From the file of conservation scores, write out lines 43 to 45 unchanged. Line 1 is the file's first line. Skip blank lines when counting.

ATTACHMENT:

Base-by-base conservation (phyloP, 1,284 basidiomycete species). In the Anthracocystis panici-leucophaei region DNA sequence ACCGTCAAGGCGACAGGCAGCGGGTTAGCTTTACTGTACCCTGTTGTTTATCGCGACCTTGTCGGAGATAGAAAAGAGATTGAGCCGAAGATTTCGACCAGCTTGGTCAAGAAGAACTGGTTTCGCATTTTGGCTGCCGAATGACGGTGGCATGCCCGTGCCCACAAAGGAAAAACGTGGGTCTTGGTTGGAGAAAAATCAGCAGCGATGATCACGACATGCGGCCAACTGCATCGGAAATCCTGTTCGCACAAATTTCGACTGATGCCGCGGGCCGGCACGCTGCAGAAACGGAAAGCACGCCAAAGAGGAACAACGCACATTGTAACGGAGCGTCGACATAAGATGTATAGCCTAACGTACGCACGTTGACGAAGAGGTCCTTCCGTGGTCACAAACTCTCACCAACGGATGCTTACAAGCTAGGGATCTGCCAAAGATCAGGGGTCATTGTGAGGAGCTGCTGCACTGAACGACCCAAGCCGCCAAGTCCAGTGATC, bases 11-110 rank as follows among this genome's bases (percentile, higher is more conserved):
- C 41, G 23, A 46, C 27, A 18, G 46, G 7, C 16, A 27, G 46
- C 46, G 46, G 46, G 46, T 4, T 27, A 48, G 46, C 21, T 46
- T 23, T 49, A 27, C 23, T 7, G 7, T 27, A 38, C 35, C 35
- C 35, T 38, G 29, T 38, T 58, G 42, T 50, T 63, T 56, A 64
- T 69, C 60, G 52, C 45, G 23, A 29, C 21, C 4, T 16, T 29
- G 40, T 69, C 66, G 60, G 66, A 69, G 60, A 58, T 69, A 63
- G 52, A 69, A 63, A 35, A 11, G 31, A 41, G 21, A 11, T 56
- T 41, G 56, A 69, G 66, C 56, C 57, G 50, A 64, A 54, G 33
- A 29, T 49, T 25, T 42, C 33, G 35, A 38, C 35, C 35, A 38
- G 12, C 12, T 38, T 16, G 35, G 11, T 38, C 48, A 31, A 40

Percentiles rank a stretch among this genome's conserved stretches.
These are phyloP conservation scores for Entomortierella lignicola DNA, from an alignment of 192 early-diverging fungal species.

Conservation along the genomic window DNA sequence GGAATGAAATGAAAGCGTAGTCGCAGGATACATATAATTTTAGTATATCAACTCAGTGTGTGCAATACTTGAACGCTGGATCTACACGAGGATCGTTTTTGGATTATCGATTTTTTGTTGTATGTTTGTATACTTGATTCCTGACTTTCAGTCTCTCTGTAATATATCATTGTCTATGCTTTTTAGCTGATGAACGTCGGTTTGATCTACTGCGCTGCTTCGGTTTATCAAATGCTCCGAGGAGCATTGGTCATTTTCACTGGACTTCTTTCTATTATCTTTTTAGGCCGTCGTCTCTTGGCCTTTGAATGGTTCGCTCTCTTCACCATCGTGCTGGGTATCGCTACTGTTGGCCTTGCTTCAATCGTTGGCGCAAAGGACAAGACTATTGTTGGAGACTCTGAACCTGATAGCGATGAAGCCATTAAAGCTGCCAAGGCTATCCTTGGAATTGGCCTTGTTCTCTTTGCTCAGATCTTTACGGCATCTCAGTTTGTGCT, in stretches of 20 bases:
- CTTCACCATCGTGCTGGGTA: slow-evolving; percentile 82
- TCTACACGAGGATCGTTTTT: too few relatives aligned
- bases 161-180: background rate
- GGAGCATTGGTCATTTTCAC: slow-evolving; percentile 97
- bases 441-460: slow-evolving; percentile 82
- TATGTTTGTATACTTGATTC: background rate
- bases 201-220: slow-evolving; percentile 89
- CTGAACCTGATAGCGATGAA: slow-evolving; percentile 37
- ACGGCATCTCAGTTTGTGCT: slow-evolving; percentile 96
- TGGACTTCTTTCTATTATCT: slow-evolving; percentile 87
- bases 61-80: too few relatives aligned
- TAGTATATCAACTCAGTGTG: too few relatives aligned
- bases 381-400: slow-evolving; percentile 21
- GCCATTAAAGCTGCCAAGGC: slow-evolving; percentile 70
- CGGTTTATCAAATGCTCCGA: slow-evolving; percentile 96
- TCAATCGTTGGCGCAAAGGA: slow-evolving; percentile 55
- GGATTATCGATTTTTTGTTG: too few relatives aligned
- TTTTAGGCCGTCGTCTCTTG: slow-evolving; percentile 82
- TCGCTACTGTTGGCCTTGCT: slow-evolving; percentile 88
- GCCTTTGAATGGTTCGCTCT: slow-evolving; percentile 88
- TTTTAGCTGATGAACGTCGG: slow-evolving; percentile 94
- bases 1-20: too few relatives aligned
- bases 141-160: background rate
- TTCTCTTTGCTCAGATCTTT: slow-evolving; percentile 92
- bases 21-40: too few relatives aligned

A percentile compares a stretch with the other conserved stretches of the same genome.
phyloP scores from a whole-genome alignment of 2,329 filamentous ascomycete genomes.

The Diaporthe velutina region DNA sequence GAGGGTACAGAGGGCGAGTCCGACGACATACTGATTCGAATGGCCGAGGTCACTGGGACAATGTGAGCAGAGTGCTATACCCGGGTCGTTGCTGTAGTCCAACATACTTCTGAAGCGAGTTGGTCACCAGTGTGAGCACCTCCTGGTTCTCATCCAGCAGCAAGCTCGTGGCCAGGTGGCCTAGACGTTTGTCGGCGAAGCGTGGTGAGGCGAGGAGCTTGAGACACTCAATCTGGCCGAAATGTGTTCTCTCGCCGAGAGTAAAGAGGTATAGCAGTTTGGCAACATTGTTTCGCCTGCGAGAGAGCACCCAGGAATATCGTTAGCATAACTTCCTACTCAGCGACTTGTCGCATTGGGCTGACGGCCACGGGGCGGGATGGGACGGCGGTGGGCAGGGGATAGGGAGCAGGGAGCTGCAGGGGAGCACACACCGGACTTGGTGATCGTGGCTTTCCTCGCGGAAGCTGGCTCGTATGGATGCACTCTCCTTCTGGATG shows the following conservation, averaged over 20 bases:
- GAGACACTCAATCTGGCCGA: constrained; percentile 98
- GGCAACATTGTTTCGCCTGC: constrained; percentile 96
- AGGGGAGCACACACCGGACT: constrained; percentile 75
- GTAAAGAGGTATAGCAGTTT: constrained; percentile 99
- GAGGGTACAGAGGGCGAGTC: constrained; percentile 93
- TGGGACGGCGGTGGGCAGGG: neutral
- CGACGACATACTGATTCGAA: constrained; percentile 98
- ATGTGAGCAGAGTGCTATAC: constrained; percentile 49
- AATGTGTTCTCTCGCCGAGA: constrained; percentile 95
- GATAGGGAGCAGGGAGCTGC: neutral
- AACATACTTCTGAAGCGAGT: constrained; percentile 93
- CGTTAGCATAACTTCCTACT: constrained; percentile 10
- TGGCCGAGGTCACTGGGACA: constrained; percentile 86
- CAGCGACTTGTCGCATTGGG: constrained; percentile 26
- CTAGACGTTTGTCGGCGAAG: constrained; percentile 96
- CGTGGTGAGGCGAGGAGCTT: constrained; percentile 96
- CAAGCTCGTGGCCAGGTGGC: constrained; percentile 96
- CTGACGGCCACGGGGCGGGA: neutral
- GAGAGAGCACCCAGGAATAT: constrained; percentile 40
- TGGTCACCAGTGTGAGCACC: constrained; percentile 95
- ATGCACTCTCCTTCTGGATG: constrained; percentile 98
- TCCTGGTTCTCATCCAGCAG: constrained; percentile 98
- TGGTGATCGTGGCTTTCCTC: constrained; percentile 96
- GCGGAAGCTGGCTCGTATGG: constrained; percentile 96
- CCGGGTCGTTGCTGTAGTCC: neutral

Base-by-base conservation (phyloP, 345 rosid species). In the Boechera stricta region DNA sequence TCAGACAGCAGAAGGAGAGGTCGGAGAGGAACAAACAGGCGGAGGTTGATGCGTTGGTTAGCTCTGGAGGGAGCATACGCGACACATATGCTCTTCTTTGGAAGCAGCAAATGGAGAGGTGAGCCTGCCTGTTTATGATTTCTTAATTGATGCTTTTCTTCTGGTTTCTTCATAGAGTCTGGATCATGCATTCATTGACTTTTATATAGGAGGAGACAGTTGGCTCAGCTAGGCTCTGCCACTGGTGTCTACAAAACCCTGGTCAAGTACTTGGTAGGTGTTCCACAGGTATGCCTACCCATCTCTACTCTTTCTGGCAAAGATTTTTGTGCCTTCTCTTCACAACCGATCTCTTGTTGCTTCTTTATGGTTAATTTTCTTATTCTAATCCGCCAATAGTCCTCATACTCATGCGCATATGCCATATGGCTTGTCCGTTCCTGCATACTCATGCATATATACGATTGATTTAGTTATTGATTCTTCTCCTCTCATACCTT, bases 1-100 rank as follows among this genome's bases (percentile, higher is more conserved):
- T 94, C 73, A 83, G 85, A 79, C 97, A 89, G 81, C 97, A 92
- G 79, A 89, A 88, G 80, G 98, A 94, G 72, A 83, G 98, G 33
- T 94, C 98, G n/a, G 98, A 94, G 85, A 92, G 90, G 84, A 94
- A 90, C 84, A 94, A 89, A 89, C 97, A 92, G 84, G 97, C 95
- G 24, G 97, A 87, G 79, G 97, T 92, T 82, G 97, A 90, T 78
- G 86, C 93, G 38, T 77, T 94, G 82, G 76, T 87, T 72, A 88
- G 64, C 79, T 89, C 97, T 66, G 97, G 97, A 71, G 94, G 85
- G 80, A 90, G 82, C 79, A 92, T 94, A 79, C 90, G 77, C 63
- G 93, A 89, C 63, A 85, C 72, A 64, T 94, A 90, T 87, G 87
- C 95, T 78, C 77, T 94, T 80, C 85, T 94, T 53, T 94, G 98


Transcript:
- GAGACACTCAATCTGGCCGA: constrained; percentile 98
- GGCAACATTGTTTCGCCTGC: constrained; percentile 96
- AGGGGAGCACACACCGGACT: constrained; percentile 75